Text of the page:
One government tactic during the famine, which led to so much hardship and death was to protect the price of grain and only sell at the prevailing market prices. Lord George Hill again unlike so many landlords decided to sell grain to his tenants at a loss. The Corn Mill in Bunbeg proved a fortuitous enterprise and ground 688 tons of Indian corn to mitigate the hardship of the famine.

However, some were not impressed, and later Father McFadden was again harsh in his criticism:

“He [Hill] got over £700 from Government for grinding Indian corn in 1847!!  The meagre outdoor relief he gave to some tenants of a stone of meal in the week or fortnight, was to keep them out of the workhouse.” (15)           

During the famine Ireland’s population fell by between 20% and 25%. However, perhaps due to the fruits of the wild Atlantic, especially edible seaweed and the actions of Lord George Hill, the population of Gweedore, whilst suffering hardship actually rose.

‘The most deplorable destitution’

In February 1858 Hills tenure in Gweedore was attacked in the press where an appeal by ten catholic priests including Daniel McGee, P.P. Gweedore and James McFadden C.C. Cloughaneely was published:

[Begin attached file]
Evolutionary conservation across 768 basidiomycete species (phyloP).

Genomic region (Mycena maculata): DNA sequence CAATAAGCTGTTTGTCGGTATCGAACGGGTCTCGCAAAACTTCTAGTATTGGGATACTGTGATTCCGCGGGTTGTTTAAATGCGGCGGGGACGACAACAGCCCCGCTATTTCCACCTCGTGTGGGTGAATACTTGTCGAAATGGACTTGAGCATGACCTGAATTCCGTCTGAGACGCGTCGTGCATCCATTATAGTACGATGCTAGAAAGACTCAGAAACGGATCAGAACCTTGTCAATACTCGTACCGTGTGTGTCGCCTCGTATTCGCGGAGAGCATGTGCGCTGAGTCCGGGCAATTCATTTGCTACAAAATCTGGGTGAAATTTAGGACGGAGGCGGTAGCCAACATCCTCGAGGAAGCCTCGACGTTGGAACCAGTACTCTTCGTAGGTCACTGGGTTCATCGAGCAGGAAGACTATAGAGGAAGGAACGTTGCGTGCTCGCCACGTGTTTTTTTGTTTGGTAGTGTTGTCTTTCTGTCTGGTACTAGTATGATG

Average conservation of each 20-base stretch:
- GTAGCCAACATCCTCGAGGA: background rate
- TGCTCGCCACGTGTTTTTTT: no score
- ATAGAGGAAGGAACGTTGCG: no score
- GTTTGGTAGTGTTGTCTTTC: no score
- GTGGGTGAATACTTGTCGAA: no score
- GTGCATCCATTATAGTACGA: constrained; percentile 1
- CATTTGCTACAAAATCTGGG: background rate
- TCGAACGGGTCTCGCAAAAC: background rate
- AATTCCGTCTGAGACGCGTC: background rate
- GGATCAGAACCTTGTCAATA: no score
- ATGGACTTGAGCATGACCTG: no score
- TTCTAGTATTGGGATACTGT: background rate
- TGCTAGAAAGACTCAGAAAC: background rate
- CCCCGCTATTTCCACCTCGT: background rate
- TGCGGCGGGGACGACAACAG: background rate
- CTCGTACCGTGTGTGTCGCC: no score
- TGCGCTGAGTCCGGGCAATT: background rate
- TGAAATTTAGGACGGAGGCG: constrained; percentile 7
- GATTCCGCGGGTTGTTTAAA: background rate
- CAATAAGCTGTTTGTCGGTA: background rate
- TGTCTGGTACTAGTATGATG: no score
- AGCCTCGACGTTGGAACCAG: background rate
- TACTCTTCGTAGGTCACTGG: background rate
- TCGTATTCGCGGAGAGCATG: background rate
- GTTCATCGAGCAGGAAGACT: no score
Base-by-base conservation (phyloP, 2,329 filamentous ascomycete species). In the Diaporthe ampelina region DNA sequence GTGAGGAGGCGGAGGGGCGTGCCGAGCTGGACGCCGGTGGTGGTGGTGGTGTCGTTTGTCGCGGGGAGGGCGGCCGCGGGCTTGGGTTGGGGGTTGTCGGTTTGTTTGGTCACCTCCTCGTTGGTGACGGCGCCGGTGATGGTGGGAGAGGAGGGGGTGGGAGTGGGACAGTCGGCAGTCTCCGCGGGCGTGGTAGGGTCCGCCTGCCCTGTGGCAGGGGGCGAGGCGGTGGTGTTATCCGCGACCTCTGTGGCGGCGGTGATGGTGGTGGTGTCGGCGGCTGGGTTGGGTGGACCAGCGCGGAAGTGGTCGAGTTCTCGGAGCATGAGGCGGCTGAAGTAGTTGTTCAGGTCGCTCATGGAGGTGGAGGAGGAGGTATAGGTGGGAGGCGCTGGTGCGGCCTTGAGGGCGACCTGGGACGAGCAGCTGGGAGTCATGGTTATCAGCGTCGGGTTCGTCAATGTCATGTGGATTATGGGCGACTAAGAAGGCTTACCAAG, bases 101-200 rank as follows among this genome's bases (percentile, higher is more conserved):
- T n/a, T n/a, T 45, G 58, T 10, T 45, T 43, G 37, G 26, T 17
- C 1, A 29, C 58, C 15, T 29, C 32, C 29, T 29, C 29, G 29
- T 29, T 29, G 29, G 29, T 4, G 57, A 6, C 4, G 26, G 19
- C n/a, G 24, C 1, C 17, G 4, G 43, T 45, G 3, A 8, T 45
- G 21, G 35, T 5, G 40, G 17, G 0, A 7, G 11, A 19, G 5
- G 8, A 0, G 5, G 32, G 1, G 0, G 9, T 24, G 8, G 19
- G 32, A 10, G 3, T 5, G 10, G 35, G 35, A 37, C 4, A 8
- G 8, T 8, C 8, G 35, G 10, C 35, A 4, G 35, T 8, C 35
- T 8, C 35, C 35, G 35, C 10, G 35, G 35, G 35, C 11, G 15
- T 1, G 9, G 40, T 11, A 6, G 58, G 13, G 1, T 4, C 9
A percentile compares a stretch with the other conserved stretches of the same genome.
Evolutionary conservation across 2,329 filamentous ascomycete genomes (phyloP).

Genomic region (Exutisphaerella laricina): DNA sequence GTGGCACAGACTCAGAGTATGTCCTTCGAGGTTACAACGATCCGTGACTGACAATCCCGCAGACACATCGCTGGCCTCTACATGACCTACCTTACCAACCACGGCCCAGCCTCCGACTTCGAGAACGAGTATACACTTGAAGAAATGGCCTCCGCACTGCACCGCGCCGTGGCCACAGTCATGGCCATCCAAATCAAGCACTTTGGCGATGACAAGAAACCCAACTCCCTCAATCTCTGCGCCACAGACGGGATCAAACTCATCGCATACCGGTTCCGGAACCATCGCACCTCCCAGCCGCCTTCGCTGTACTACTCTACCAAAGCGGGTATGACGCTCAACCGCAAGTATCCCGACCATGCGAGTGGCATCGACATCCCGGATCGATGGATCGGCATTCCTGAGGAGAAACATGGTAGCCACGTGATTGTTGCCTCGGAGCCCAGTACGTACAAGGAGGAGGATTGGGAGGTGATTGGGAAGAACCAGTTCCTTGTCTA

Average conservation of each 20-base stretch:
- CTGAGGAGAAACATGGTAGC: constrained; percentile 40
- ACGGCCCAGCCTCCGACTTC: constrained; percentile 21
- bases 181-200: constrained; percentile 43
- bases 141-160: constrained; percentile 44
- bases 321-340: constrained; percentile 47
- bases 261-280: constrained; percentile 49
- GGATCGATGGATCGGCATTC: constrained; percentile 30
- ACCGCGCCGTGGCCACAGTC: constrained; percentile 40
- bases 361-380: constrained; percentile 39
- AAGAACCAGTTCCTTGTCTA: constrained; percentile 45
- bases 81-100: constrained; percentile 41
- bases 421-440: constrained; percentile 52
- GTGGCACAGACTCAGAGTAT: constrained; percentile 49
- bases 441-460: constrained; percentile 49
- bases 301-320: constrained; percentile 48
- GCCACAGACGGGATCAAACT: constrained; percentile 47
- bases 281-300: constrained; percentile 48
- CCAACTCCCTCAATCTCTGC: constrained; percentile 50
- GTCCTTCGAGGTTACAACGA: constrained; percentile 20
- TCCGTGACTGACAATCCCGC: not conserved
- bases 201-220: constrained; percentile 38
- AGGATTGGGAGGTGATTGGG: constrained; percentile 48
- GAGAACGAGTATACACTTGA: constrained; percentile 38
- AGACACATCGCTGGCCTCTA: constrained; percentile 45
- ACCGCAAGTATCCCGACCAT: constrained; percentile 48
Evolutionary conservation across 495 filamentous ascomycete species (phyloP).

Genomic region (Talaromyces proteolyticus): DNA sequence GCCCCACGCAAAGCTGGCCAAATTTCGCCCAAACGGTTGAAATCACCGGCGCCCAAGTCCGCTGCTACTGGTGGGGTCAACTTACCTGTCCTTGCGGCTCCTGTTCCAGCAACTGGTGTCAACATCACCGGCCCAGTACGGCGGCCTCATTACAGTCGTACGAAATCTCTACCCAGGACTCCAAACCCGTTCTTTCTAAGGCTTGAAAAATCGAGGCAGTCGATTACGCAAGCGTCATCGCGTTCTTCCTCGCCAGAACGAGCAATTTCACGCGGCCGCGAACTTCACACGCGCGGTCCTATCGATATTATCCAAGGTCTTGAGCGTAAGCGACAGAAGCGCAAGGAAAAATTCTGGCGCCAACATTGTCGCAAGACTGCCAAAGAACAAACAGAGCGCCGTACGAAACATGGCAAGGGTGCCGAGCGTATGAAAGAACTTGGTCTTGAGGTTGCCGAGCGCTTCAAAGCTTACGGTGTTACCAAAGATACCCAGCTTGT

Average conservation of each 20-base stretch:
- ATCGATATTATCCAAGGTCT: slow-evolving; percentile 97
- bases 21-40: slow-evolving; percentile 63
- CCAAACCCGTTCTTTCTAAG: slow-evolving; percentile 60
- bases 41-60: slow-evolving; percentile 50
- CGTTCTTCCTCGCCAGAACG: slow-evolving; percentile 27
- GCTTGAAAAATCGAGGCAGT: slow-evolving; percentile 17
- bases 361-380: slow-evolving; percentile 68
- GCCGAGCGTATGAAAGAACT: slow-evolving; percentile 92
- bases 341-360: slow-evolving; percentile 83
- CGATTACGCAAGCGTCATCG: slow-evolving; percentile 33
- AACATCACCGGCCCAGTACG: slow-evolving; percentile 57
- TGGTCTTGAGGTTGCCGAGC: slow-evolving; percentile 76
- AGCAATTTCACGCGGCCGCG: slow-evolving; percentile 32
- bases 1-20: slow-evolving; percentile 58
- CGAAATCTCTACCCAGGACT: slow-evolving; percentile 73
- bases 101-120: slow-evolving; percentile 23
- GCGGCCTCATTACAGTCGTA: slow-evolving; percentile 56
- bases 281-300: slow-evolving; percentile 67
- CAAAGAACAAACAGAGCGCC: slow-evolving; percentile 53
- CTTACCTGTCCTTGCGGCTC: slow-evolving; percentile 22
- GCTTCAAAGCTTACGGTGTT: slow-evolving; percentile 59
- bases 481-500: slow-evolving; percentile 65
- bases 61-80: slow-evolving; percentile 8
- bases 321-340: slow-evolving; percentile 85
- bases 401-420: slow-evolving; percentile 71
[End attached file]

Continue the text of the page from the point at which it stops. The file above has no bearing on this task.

“In the wilds of Donegal, down in the bogs and glens of Gweedore and Cloughaneely, thousands and thousands of human beings, made after the image and likeness of God, are perishing, or next to perishing, amid squalidness and misery, for want of food and clothing, far away from aid and pity. On behalf of these famishing victims of oppression and persecution, we appeal for substantial assistance to enable us to relieve their wretchedness and rescue them from death and starvation.

There are at the moment 800 families subsisting on seaweed, crabs, cockles, or any other edible matter they can pick up along the seashore or scrape off the rocks. There are about 600 adults of both sexes, who through sheer poverty are now going barefoot, amid the inclemency of the season, on this bleak northern coast. There are about 700 families that have neither bed nor bedclothes… Thousands of the male population have only one cotton shirt; while thousands have not even one. There are about 600 families who have neither cow, sheep, nor goat and who…hardly know the taste of milk or butter. This fine old Celtic race is about being crushed to make room for Scotch and English sheep.(16)

A relief committee was established and this stark imagery prompted a parliamentary select committee to be established in June 1858 to investigate the claims of extreme poverty in Gweedore.

In 1858, a commission of inquiry noted extreme poverty and destitution in the Gweedore area. Hill denied it.

The committee heard evidence from a wide variety of witnesses.  On one side were the Landlord Lord Hill and members of the local gentry including visitors to Hill’s hotel that claimed that no such poverty existed. On the other, were the clergy and tenants who maintained that destitution was rife and poverty endemic.

One witness a reporter from the Dublin Evening post, James Williams, testified that what he saw in Gweedore was:

“The most deplorably degraded state of destitution that I ever saw.” (17)

He went on to say that it was his impression that: “It was the determination of Lord George Hill to exterminate the entire race.” (18)